What is active RFID?
Active RFID tags have a battery, so they're capable of emitting signals, which increases the read range of the tag and also increases the amount of data the tag can hold. We at the Defense Department are using it for managing shipments in transit.

So, active RFID tags help the military keep track of large batches of supplies that arrive on cargo ships?
Right. And passive RFID is a step beyond that and will help us manage our inventory systems down at the actual soldier level. As a soldier, when I receive supplies, the passive RFID system will automatically update the inventory systems of record at that site so that soldiers, instead of having to worry about bar code scanning while they're under fire, can actually be doing the things that are important to them while still having an automatic update of their supply systems.

You kicked off your passive RFID program last year, asking thousands of suppliers to start attaching these special tags to their merchandise. How's that initiative going?
No one out there really has a full passive implementation at all today. Passive is truly an emerging technology that groups like us, Wal-Mart Stores, Target and a number of other companies are jumping on. Passive RFID involves a small device--which costs less than a $1 in today's marketplace--that essentially carries a small amount of data; a digital license plate, if you will.

What was the outcome of using all this RFID technology in Iraq last year?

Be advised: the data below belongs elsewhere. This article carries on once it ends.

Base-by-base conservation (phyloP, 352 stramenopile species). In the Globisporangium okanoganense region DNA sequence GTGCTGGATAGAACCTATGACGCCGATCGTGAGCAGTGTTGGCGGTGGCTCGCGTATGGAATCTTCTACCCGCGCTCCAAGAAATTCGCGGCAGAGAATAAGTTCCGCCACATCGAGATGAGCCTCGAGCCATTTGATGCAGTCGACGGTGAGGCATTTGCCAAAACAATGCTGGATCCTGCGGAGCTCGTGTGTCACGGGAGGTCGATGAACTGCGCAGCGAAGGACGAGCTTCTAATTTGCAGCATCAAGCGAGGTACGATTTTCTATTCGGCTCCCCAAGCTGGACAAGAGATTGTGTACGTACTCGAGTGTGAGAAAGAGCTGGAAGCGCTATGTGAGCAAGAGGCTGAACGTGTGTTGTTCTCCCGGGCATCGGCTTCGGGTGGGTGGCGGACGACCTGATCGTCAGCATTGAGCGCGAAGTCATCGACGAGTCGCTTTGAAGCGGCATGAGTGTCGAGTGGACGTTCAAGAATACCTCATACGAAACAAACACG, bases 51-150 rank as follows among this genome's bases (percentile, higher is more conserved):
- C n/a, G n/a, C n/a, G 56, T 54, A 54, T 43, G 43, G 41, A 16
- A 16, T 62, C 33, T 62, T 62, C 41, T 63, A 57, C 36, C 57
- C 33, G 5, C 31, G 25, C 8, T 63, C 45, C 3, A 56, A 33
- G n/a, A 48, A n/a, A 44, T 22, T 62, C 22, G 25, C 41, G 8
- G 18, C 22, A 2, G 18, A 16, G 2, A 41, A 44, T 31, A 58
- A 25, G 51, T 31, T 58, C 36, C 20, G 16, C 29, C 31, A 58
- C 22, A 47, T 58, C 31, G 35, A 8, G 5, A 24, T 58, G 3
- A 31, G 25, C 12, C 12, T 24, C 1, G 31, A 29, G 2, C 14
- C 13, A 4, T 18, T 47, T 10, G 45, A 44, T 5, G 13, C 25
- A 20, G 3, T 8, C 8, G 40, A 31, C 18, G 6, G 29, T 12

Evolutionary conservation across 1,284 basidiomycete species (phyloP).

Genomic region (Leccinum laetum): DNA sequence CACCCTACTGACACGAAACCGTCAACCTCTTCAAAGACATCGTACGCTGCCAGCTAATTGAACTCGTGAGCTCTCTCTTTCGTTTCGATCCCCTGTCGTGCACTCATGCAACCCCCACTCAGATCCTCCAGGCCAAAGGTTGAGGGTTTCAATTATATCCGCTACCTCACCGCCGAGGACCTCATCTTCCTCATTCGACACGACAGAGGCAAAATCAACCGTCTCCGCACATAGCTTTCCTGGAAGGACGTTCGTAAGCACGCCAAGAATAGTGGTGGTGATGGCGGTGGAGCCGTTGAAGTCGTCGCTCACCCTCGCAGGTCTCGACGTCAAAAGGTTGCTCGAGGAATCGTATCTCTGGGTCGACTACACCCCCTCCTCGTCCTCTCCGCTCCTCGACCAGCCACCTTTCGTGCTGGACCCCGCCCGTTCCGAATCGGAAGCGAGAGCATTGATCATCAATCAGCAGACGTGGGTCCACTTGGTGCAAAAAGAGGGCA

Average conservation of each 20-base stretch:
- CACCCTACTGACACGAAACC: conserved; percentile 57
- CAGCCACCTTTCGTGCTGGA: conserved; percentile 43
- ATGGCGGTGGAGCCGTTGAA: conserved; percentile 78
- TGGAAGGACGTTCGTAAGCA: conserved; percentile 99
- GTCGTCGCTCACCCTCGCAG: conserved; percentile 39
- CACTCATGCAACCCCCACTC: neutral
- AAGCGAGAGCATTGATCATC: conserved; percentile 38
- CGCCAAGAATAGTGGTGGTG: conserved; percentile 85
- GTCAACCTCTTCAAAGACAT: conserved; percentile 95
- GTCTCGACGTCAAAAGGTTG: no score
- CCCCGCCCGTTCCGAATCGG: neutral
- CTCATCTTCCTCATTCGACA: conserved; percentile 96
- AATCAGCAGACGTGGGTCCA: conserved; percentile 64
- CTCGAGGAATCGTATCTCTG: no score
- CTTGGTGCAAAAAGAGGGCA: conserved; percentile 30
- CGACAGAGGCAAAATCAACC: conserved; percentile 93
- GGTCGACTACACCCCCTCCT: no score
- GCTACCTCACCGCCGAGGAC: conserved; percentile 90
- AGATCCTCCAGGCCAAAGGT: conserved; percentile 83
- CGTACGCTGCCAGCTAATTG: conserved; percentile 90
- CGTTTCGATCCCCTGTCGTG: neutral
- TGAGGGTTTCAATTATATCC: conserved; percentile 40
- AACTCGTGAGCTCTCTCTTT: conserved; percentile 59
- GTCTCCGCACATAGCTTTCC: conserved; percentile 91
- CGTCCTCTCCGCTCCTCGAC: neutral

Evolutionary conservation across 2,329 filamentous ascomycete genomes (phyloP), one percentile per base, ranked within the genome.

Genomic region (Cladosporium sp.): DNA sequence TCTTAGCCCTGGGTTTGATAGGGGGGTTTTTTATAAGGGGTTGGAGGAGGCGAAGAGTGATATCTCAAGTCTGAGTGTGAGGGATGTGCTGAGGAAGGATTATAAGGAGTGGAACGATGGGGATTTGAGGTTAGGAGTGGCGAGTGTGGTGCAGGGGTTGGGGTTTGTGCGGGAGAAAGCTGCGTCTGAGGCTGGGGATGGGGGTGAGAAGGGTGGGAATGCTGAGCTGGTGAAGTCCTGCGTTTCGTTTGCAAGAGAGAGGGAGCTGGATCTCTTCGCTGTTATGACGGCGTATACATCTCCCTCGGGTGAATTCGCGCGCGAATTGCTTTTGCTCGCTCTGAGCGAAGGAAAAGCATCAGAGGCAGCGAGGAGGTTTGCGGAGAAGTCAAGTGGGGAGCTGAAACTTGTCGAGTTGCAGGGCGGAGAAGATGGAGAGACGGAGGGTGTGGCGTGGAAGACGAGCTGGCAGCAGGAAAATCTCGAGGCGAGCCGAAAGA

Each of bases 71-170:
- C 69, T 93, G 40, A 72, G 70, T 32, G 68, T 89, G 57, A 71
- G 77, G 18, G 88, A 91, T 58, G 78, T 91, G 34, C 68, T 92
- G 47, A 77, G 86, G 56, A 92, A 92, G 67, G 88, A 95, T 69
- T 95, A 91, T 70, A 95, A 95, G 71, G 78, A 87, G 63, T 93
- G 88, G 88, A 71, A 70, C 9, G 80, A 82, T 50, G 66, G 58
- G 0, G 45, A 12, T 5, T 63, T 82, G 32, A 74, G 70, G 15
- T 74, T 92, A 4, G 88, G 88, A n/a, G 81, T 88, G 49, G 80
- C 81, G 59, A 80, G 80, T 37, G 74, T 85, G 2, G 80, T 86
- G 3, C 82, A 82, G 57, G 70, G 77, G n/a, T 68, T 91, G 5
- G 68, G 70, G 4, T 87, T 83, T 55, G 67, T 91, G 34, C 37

We did use active RFID, and it worked up to a point in Kuwait in 1991. With the rapidly moving force in Iraq, however--with training and infrastructure issues--that process kind of broke down.

So, what did you learn in the Operation Iraqi Freedom conflict about how these systems work?
Well, we don't use any passive RFID in Iraqi Freedom. We only used the active RFID, and again, our lesson there is, frankly, that we need more of it. We need to embed it into our systems and embed it into our doctrine instead of having it as a stand-alone system that

We've probably spent $100 million over the last 10 years on active RFID implementation.
we learned how to use every time we go to war. But I keep bringing you back to the passive RFID, because that's where all the buzz is. We are essentially working with Wal-Mart on the same solutions that they are working on, on the passive RFID side, which will get you down to a more refined level of inventory management and inventory control.

Could the proper use of RFID help save lives?
Well, absolutely. And, again, our No. 1 goal is to better support the force. So, if I am able to determine what I have and where it is, I am better able to resupply that force and ensure that they have what they need when they need it in order to be effective on the battlefield.

In Operation Iraqi Freedom--and in Operation Desert Storm, for that matter--logistics did not cause battlefield deaths. But your ability to operate and your ability to move about the battlefield are constrained by your ability to support the logistics, and RFID is a tool that will enable us to better support that force in a dynamic environment.

How, exactly, are Wal-Mart and the Defense Department working together on this?